I see a few sites use the hamburger menu in a web experience as a constant navigation element. I can understand using it when the browser window is reduced in width/height in a responsive manner but not so sure hiding your main navigation constantly is a great experience i.e. http://www.mtv.com

Is this a design preference, a work around for non-responsive design sites or just plain wrong?


In my experience, using the hamburger menu as a constant navigation element has less to do with laziness, and more to do with maintaining one navigation pathway (also code) in all responsive states of the website.

In our user testing, our target users have glazed over any non-traditional navigation on desktop views. However, our research firm noted, "the millennials totally got it."


i think it is a design preference (or potentially laziness). i've asked a similar question about its effectiveness too and there's some good links in the answer: responsive menu logo


It's clearly a design preference, and maybe a workaround (that's a question for the internal team on a project). It is a user interface best practice to create consistency and use common UI elements. So it is not explicitly 'wrong' (however you could argue the hamburger menu icon and off canvas navigation is not common UI for desktop web sites).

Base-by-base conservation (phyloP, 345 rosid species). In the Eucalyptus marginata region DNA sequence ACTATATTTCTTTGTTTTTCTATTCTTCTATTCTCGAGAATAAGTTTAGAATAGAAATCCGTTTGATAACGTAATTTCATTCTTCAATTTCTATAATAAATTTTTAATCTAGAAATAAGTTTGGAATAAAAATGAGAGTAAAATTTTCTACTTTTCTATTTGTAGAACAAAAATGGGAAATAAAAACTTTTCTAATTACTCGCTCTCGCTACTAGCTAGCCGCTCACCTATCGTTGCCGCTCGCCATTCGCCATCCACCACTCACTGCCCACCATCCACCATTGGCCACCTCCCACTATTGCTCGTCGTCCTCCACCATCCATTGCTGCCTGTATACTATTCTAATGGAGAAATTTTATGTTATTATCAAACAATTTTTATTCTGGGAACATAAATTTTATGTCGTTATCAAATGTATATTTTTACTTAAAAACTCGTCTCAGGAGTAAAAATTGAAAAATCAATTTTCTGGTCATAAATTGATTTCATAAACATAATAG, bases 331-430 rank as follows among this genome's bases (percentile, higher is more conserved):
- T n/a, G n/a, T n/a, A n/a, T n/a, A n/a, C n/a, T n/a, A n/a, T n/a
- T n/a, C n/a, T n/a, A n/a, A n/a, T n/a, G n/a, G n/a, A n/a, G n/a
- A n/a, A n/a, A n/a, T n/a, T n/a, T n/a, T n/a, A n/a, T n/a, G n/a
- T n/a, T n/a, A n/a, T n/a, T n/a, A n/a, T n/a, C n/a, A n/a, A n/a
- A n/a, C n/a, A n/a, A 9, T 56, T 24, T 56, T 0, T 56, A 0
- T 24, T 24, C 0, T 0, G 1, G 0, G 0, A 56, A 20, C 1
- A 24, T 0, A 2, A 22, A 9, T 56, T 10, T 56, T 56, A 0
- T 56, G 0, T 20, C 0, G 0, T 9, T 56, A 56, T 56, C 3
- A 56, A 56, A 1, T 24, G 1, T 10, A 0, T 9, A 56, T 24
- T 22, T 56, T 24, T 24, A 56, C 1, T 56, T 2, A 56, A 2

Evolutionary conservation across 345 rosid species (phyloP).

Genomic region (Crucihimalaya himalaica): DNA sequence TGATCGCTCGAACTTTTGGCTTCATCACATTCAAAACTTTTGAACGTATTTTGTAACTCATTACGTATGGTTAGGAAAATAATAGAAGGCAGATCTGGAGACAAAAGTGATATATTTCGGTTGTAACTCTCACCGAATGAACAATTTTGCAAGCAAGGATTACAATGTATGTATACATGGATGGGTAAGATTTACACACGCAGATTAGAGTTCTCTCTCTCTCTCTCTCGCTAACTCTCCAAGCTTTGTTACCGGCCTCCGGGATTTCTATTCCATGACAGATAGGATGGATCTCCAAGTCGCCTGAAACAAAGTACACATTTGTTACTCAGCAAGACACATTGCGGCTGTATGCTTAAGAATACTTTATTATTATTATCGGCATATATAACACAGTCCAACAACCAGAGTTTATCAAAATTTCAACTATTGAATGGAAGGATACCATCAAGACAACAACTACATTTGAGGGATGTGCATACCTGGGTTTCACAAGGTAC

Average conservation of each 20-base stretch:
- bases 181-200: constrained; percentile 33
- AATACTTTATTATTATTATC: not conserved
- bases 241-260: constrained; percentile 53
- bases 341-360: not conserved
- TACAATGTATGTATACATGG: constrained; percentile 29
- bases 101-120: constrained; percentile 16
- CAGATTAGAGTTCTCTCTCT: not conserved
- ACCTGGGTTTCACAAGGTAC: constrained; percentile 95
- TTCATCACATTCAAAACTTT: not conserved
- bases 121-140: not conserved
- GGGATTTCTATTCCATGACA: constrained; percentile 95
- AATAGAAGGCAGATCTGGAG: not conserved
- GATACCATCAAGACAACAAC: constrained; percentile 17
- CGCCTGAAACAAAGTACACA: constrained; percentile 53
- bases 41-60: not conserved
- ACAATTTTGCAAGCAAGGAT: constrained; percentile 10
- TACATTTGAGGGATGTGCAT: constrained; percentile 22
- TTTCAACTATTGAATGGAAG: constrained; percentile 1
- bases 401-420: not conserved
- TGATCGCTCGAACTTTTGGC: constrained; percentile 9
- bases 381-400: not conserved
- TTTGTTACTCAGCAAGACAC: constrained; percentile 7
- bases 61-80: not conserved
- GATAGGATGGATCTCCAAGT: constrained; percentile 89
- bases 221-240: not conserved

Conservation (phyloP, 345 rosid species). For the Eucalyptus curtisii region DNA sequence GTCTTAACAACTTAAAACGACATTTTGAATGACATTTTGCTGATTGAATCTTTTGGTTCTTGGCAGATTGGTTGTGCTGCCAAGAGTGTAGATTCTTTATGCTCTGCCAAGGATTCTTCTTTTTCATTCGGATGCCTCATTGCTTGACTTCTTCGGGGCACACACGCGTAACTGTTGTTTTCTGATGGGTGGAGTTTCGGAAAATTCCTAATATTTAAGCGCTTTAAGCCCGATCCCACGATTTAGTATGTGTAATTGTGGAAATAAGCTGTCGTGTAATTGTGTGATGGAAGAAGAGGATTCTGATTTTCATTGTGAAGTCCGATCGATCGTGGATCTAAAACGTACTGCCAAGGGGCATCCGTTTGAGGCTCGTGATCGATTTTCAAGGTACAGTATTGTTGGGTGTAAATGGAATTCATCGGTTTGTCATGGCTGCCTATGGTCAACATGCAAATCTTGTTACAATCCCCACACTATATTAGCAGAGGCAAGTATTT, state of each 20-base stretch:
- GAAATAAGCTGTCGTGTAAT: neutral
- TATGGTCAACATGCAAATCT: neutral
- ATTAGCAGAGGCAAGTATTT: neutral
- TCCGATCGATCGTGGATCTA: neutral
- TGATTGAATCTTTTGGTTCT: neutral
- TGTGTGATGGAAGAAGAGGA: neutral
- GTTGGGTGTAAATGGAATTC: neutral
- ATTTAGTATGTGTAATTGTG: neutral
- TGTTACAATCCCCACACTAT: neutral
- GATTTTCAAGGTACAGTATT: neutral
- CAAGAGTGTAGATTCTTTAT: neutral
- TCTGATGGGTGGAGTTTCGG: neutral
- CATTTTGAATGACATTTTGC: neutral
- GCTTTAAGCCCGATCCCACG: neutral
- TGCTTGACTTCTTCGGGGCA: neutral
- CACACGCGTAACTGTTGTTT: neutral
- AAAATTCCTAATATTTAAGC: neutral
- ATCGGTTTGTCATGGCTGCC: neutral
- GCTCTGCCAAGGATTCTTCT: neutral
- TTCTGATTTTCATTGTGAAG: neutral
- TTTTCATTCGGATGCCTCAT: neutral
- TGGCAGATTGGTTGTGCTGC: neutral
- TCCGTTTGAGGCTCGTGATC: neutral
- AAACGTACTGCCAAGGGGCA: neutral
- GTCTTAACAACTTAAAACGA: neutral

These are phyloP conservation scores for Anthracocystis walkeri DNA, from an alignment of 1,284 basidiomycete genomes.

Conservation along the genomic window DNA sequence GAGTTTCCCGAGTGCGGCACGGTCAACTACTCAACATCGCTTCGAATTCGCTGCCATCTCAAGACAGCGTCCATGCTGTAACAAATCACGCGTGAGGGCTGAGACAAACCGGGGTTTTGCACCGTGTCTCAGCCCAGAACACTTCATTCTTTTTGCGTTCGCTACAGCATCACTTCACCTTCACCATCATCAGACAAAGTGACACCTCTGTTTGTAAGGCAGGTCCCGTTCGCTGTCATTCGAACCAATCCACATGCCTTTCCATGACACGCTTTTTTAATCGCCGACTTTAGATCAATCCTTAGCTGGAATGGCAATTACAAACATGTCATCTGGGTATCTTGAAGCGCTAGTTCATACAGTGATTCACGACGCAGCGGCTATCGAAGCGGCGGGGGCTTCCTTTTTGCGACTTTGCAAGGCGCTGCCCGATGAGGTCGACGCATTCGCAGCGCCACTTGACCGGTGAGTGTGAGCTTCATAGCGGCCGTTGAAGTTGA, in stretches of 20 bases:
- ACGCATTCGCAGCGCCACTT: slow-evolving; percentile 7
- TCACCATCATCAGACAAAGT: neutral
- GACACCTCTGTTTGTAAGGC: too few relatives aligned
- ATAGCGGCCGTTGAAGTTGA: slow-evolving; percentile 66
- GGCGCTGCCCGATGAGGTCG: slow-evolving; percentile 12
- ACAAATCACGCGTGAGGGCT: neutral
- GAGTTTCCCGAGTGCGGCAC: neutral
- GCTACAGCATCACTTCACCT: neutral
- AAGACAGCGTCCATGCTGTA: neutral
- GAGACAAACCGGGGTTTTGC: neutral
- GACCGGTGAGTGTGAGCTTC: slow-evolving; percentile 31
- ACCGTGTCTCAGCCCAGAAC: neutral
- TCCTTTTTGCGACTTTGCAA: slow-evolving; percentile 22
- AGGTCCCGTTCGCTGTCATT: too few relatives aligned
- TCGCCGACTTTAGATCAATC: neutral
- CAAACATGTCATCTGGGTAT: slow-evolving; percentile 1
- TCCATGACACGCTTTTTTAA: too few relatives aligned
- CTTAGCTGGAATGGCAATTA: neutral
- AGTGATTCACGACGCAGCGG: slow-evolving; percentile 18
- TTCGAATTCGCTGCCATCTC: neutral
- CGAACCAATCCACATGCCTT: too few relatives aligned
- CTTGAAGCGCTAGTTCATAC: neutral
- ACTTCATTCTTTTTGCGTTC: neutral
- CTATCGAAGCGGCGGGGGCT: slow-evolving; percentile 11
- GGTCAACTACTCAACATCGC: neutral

The real argument against adopting this UI for desktop sites maybe best presented by Anthony Rose, co-founder and CTO of zeebox, in his article "UX designers: Side drawer navigation could be costing you half your user engagement." His article focuses on the performance cost of off canvas navigation in mobile apps. If its a common UI element in the mobile context but its costs engagement with your product, you wouldn't want to utilize it in other contexts, like desktop, where we have better options.

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